store for coffee. Whatever crisis he is facing this time, I won't be much help if I'm this groggy. It is twenty-three minutes to two a.m. That dread I'd felt coming home? It is finally realized on this bleak, mysterious night.

A town like Black River Falls generally goes to sleep between ten and eleven except for the taverns and the three clubs where you can dance. A Quad City businessman, which is often synonymous with Mob, has tried to open both a XXX bookstore and a strip club in the past year. The whisper is that in the next six months or so city council members will give up fighting—the guy loves lawsuits—and allow the bookstore. No doubt night owls of a special species will flock to it.

Will Cullen lives in the wealthy area of town. His home is a sprawling yellow-brick house that has been here long enough to have creeping vines
venerating the exterior walls. A piney windbreak to the east isolates the place from its neighbors. His wife Karen has a wealthy father who paid for the place. He thought that maybe this kind of splendor would help Will recover from his Nam tragedy.

I top a small hill and gaze down at the moonlit homes stretching out before me. Senators love to bluster about how the rest of the world envies us, and when you see this portrait in shadow and light you have to agree with them. Solid houses, good jobs, bright futures. Too bad we were losing thousands of our troops—not to mention even more thousands of innocents—just so two fine fellows named Johnson and Nixon could play John Wayne.

The streetlights are sparse and so my headlights and motor hum seem all the more intrusive as I sail down the street to Will's home.

I have my window rolled down. The slight chill feels good after the blistering August we've been having.

The enormous house is dark. Maybe Will hadn't wanted to wake Karen or their daughter up. Still, the dark house puzzles me and makes me uneasy.

I glide up the driveway and snap off the engine. The triple-stall garage is closed. His and her cars will be inside.

The scent of flowers—morning glories and scarlet rockets from what I can see in the deep shadows—lend the breeze a pleasant scent. The only other aroma is of the Lucky I am smoking.

I walk from my car up the curvy and lengthy flagstone path to the front door. I expect him to step out at any minute. I knock feebly, thinking of Karen and their three-year-old daughter Peggy Ann. No response.

There is a huge window to the right of the front door so I go over there and peer in. The faint light of the half-moon lends the living room the look of a showroom. There is a joke among all their friends that Karen is such a fastidious housekeeper she'd prefer that when you visit you stay outside. God help the person who sets a drink down without using a coaster. Death would be swift.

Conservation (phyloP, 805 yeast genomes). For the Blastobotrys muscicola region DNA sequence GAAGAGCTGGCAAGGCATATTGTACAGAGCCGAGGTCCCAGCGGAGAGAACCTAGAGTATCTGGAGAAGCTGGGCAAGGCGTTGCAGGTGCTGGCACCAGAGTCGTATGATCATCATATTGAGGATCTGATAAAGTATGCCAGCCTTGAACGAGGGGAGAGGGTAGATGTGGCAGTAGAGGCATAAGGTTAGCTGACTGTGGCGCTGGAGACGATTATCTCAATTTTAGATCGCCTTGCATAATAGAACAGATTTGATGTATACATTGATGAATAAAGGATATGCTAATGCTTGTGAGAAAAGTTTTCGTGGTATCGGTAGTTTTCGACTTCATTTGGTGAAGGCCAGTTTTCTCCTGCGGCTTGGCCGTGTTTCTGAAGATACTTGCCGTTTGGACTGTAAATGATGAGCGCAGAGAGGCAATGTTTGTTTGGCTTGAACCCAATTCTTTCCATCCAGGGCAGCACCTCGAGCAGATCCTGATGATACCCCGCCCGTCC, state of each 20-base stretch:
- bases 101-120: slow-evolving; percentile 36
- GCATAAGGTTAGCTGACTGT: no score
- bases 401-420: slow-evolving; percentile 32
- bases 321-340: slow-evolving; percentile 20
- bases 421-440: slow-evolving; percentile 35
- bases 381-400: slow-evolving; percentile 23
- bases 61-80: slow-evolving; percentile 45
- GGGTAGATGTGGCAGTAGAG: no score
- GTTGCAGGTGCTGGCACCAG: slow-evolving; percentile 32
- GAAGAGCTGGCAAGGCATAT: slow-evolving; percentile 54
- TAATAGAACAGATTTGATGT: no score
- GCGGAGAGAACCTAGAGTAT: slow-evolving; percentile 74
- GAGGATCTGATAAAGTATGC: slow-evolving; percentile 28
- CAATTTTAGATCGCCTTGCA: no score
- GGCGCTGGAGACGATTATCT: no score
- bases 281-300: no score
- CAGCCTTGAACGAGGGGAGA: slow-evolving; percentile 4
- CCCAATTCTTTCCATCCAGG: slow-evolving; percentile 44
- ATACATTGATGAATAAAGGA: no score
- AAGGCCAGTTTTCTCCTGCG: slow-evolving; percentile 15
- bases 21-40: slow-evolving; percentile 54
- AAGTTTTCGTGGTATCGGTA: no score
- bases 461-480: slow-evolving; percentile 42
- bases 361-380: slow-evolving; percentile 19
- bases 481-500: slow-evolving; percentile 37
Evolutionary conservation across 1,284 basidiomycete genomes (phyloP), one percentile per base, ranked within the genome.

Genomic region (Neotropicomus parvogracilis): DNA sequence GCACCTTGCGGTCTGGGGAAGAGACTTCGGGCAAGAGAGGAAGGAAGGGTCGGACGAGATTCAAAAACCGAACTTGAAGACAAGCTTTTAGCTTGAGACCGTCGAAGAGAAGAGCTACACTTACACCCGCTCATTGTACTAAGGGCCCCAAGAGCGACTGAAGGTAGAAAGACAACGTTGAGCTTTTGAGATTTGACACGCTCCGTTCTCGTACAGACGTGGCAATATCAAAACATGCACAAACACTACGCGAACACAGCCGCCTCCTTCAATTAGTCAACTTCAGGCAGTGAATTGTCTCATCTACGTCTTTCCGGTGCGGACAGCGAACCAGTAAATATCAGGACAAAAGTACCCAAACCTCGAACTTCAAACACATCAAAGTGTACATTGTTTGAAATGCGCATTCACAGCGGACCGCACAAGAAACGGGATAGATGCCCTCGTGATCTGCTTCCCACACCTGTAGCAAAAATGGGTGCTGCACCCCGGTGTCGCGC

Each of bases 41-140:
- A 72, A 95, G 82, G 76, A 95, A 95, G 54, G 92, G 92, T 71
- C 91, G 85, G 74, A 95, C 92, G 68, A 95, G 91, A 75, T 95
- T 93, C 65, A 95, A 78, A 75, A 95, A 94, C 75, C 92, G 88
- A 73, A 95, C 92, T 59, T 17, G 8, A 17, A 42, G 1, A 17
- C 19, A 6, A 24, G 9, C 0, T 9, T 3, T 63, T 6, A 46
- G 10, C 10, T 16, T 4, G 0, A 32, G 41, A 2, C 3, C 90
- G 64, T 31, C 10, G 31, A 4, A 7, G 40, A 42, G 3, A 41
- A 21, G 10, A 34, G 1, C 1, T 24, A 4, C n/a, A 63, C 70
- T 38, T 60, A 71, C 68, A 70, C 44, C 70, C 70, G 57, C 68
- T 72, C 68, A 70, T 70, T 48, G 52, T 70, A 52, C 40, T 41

No sign of Will.

I have terrible thoughts. Every once in a while there are stories in the news about the lives of a seemingly happy family ending when the husband—usually the husband, though wives have done it, too—takes a gun and kills the wife, the kids and finally himself.

I think of the mental problems Will had developed while serving in Vietnam. Like many sufferers of post-traumatic stress disorder, he has turned to alcohol to deal with his griefs. Karen has told me that he's even started drinking at work sometimes. He has been put in mental hospitals for short stays twice.

I move along the side of the house. More flowers, more scents. Distantly the sounds of eighteen-wheelers on the highway; a lone lonely dog a few blocks over barking out his need for companionship.

I stop at the side door. People in our town of thirty-five thousand or so still leave their doors unlocked. This is slowly changing with the increase of serious crime across the country.

I try the door. Apparently Will is still of the belief that you can trust your neighbors. The door is unlocked.

I have terrible thoughts again.

If I call the police and there is nothing wrong—maybe Will has just had one of his frightening panic attacks—then I will have embarrassed Will. Karen is from some of the town's oldest money. She is the reason that Will's veterinary clinic is doing so well. She is on enough boards of this and boards of that to know people who do not mind expending heavy-duty dollars on their animals.

I start inside and then stop. A good way to scare the hell out of people; a good way for me to get shot. Both of them know how to shoot. Karen's father owned a large chain of sporting goods stores. The entire family was taught to shoot, even, and as Karen often joked, the dog.

I close the door and then stand in the starlight deciding what to do next. My impulse is to just get in my car and head back to my apartment.

Then I see the beam of a flashlight waving around inside in the kitchen window.

The light vanishes quickly. Through a window close to the front room I see the beam again still waving around. Searching for something.

Then the living room light comes on.

I move cautiously back to the front of the house and there she is in the window. Karen in a flattering pink nightgown, her mussed, bobbed blond hair giving her the look of a just woken child. But that impression is contradicted by the Colt Python in her hand. Pretty as she is, there is a hard side to her. I have no doubt she is tougher than Will.

BOOK: Riders on the Storm
8.86Mb size Format: txt, pdf, ePub